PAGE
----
Rules of thumb for writing Agile Stories

19 Mar 2015

TLDR: I’m using these rules of thumb when writing stories for Agile projects

How many times have you read the following:

As a User
I want to do the thing
so that I have done the thing.


As the Accreditor
I want to ensure you have done the thing
so hackers can’t do this other thing.

or even:

As the team
I want some other team to do this thing
so that our Users can use our thing.

If you work in an Agile team I guarantee you’ve seen those stories. You may even have a set of them on the wall right now.

Over the last few months I’ve spent a lot of time helping run an Agile team. It was my first real, in depth, experience in trying to build a backlog of User Stories for a team. I gained some bad habits, made a lot of mistakes, and learned a lot about writing stories.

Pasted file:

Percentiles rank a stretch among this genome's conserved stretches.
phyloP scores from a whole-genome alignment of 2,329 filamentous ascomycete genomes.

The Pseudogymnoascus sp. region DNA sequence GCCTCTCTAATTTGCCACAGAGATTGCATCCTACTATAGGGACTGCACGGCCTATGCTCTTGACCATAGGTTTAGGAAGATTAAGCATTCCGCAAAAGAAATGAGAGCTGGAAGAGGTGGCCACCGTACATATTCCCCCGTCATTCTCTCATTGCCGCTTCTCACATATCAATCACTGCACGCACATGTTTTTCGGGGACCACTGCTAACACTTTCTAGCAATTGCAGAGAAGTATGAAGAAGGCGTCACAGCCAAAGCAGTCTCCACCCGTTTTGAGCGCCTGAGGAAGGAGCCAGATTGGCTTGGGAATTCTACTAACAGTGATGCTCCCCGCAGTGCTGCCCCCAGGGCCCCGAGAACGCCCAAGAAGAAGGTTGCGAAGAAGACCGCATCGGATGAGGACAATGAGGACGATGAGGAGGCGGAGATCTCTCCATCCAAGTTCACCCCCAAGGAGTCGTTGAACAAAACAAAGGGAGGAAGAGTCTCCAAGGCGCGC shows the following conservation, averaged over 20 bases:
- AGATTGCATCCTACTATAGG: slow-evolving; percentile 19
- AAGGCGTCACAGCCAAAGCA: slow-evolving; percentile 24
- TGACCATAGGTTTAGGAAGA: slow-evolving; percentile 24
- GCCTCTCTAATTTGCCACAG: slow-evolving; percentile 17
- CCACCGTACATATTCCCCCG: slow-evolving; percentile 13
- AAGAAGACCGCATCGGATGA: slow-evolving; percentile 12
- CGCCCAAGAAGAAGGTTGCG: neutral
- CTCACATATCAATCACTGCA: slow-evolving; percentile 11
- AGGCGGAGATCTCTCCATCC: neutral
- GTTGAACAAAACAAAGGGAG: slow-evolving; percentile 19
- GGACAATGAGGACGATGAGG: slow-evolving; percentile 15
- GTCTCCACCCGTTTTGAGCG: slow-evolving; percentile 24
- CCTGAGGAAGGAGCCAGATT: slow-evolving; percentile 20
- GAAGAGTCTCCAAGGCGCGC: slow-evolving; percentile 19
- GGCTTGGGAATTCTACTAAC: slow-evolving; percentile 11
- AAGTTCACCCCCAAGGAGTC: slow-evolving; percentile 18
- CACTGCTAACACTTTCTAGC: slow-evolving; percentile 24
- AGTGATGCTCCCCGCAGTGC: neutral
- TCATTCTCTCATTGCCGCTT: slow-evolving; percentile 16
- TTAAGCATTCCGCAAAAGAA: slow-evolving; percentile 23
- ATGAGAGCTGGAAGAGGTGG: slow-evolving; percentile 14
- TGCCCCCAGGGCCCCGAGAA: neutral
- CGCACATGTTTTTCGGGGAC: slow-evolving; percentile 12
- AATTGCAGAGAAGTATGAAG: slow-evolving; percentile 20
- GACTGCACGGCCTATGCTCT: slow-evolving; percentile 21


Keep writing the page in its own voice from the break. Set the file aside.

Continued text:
So I’ve started using a set of Rules of Thumb in Story Writing workshops to help improve the quality and clarity of the stories we produce. I’m not hard and fast on these rules but they do seem to improve the quality of stories I write.

This stuff is hard. Really hard. So I’m not going to pretend I know what I’m talking about, not even that I did the right thing, but having had some time to think I’ve formed some rules of thumb that I’m starting to use to make my User Stories better. Perhaps they’ll help.

There’s a lot of content here, too much for one post, so I’ll release them in separate posts over the next few weeks.

I might be quite wrong on these. Please call me out on twitter or in the comments if you see something you disagree with, it’s the only way I will get better at this.